Protozoa - Amoebae - Arcella once more
sorry for being a bit late with my Protozoa postings at the moment.
Professional commitments leave me very little time for scanning and
I already showed you a pic of an Arcella which is, as you may remember,
an amoeba with a protective shell. I promised you to post another image
which relieves some of the secrets of that shell - that is what you are
seeing right now. By the way, the shell is not collected from sand
grains just lying around Arcella's way (there are some other amoebae
which get their shell that way!) but made from a secretion process. I
haven't been able to look up recently how exactly that process works;
e-mail me in case you want to know, I'll find out.
Now please take a closer look at the shot. First there is a wonderful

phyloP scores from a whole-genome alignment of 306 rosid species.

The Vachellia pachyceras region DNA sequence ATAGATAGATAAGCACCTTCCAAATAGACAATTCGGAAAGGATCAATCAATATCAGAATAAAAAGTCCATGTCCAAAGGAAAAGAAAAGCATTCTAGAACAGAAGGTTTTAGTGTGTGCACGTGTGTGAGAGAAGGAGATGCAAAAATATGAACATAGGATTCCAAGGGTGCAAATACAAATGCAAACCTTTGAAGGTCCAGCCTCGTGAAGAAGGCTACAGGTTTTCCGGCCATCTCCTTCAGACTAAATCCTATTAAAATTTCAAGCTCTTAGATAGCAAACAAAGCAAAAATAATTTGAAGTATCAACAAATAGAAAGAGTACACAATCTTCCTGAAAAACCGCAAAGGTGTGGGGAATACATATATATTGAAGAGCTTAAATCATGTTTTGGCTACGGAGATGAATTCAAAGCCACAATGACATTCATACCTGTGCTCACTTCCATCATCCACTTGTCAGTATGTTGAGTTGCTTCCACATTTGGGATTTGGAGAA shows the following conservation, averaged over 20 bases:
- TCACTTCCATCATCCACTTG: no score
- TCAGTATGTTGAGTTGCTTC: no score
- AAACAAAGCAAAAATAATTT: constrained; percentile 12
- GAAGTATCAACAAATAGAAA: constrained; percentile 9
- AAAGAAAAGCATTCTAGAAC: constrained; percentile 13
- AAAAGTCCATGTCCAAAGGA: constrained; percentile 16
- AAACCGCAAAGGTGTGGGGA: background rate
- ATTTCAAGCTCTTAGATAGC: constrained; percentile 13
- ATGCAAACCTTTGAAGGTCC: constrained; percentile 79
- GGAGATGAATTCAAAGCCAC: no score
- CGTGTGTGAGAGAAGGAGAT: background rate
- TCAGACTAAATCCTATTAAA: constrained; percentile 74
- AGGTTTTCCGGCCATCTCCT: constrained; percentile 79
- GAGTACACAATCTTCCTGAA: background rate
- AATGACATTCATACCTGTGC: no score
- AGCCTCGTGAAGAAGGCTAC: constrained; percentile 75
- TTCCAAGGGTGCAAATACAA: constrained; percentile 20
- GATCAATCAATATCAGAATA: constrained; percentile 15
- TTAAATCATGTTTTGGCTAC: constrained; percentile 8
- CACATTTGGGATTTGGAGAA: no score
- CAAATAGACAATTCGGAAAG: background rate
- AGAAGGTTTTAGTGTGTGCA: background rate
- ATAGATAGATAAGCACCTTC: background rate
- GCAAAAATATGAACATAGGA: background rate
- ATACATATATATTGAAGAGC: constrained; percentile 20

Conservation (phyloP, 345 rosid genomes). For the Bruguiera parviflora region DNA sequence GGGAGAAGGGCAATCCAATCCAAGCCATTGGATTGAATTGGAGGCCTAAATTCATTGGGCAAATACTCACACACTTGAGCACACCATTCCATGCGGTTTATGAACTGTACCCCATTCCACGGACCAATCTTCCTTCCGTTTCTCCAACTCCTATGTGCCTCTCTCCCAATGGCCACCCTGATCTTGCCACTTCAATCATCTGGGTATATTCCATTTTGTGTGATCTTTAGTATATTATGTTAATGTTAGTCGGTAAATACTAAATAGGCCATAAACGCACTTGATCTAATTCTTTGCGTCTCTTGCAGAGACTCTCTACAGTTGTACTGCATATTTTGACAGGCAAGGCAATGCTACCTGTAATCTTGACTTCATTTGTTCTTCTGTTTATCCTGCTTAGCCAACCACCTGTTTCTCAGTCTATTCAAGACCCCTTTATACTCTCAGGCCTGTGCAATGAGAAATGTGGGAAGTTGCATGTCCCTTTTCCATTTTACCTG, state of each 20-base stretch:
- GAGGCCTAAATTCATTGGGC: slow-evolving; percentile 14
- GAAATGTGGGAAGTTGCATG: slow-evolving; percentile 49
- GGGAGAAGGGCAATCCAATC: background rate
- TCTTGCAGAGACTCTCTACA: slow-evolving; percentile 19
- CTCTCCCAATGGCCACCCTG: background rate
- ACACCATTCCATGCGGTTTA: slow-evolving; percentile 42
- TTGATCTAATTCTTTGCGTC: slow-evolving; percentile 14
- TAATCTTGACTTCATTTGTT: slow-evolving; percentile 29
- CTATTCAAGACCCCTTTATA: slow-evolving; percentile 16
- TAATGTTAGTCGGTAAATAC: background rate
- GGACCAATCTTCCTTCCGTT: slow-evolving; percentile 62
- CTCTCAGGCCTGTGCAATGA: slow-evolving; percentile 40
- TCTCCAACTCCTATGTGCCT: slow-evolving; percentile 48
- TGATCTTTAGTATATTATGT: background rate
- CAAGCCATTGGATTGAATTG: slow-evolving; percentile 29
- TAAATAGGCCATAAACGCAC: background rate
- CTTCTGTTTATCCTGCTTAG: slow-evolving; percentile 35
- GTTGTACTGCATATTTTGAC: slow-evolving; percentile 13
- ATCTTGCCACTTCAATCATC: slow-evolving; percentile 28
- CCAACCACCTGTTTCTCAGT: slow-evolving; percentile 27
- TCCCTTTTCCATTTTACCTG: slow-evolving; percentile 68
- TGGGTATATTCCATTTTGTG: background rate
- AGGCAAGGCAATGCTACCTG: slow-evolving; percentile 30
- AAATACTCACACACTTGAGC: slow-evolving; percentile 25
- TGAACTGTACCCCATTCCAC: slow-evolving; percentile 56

look at the protoplasma. You can see clearly that Arcella has had a good
dinner of several algae species; their colour spectrum reaches from
light-green to dark-brown representing the progredience of digestion as
well as the diversity of Arcella'a menu. The shot nicely shows the way
Arcella's body is attached to the shell by tentacle-like protoplasma
arms; these are called pseudopodia being typical to amoebae with a shell
as well as to "naked" ones. Amoeba, having no cilia to move, just sticks
out a pseudopodium and lets the rest of its protoplasma flow into it.
Having no mouth it even swallows its food by just flowing around it with
If you watch the shell there seems to be a rough ring in the outer third
of it. This is no real ring but the layer of the shell being exactly in
focus of the microscope. If you look close you will notice there is a
symmetric structure; in fact, the shell is made up of hexagonal
sub-units just like honeycombs providing maximum strength at the least
possible weight. The shell, though, is almost transparent; the crisp
sight on the protoplasma would not have been possible otherwise.
Still more to come. It may take some time, but I'll do my very best.
Have a nice weekend,